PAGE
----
He remained here till the age of twenty-one, maintained chiefly by an uncle, a gentleman of a good estate in Wales, who having no children of his own, intended to have made him his heir, as his father had a large family. About this time, we are told by most of his biographers, archbishop Laud, who was also chancellor of Oxford, imposed several superstitious rites on the university, upon pain of expulsion, and that Mr. Owen had then received such light, that hifr conscience would not submit to these impositions; but what these impositions, or superstitious rites were, they have not informed us. It is probable they related to the academical habits, the wearing of which Laud enjoined very strictly, but which will scarcely now be thought of sufficient importance to trouble the conscience of any man. Mr. Owen, however, like many other good and wise men of his party, began with scruples on small matters, which obstinacy and perseverance magnified into objects of the most serious importance. That he was serious could not be doubted, for his hopes of rising could no longer be indulged; his friends, we are told, forsook him as one infected with puritanism, and he became so much the object of resentment from the Laudensian party, as they were called, that he was forced to leave college.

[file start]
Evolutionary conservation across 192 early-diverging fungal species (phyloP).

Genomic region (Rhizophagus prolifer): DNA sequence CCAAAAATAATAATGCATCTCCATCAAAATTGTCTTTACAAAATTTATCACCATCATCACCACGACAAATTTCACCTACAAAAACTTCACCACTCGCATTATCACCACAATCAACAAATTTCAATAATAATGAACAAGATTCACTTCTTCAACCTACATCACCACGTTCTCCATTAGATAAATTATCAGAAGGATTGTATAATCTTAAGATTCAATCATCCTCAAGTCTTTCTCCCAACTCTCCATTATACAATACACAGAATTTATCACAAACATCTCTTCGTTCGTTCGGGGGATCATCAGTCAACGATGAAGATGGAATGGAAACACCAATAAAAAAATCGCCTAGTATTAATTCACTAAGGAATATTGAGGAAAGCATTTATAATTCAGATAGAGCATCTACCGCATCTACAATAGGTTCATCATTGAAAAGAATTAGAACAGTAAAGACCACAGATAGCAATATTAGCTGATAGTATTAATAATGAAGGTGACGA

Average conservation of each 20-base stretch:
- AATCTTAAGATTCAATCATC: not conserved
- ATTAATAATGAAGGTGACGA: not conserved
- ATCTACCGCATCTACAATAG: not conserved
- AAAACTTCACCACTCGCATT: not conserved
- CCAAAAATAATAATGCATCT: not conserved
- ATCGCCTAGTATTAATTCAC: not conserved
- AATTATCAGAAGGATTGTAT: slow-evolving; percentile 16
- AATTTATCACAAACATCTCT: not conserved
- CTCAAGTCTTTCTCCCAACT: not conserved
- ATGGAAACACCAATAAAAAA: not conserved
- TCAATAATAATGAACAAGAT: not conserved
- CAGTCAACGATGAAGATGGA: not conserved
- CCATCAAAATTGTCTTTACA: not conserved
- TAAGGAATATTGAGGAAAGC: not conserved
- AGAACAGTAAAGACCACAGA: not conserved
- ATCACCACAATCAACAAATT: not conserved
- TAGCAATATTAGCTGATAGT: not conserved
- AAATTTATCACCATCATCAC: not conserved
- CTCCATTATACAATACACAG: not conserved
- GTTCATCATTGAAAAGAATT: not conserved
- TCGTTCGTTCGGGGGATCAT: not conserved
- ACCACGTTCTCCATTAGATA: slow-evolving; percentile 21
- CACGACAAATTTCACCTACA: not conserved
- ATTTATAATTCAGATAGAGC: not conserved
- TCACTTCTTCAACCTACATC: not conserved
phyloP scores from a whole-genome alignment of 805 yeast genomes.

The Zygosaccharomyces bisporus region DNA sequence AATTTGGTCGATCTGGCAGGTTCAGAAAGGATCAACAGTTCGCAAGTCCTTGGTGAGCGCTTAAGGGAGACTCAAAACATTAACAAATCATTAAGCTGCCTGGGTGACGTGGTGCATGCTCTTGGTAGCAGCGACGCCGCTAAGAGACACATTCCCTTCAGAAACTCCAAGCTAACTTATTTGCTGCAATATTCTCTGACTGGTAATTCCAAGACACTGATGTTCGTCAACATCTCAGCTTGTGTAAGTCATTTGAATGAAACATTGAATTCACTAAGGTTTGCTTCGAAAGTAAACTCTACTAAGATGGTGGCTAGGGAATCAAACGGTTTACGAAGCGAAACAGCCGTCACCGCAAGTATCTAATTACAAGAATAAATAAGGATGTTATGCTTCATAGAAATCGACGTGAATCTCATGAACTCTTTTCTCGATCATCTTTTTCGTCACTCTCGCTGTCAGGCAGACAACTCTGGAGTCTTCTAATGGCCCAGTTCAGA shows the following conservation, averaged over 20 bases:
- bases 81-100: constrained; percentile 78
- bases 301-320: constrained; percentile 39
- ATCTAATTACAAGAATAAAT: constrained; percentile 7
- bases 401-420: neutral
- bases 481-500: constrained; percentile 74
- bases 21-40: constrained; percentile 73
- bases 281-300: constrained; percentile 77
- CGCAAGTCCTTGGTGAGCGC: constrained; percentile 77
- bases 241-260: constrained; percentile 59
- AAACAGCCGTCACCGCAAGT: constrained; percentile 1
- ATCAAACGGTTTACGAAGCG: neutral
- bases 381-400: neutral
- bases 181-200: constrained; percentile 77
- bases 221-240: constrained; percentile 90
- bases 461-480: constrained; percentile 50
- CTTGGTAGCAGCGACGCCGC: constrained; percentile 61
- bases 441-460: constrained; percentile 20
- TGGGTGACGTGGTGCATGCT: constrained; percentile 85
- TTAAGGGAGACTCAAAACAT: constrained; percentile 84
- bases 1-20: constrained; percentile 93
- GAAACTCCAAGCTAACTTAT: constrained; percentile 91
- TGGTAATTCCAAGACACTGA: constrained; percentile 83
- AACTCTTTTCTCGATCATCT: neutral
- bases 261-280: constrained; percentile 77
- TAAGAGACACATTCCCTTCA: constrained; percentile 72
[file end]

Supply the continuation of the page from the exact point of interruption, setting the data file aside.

With this dislike to the discipline of the university, he appears to have connected at the same time many perplexing thoughts respecting his spiritual state, which ended in a sort of melancholy that lasted about five years, during which he seemed alienated from his friends and accustomed pursuits. He was roused to activity, however, as soon as the rebellion broke out, on which occasion he appeared a decided supporter of the measures of the parliament. The first consequence of this was, that his uncle, who was a zealous royalist, resented his conduct, settled his estate upon | another, and died without leaving him any thing. About this time, however, sir Robert Dormer, of Ashcot, in the parish of Great Milton, took him into his family as chaplain, and tutor to his eldest son, a task for which he was eminently fitted; and he afterwards became chaplain to John lord Lovelace of Hurley, in Berkshire, a loyalist, who treated Mr. Owen with respect, from an opinion of his great learning; but when this nobleman went to joint the king’s army, Mr. Owen came up to London, and took lodgings in Charter-house yard. While here, going one day to Aldermanbury church, with a view of hearing Mr. Caiamy, it happened that a stranger preached, and the effect of his discourse was to remove all those doubts with which Mr. Owen had been perplexed for some years, and to restore the tranquillity of his mind on religious matters.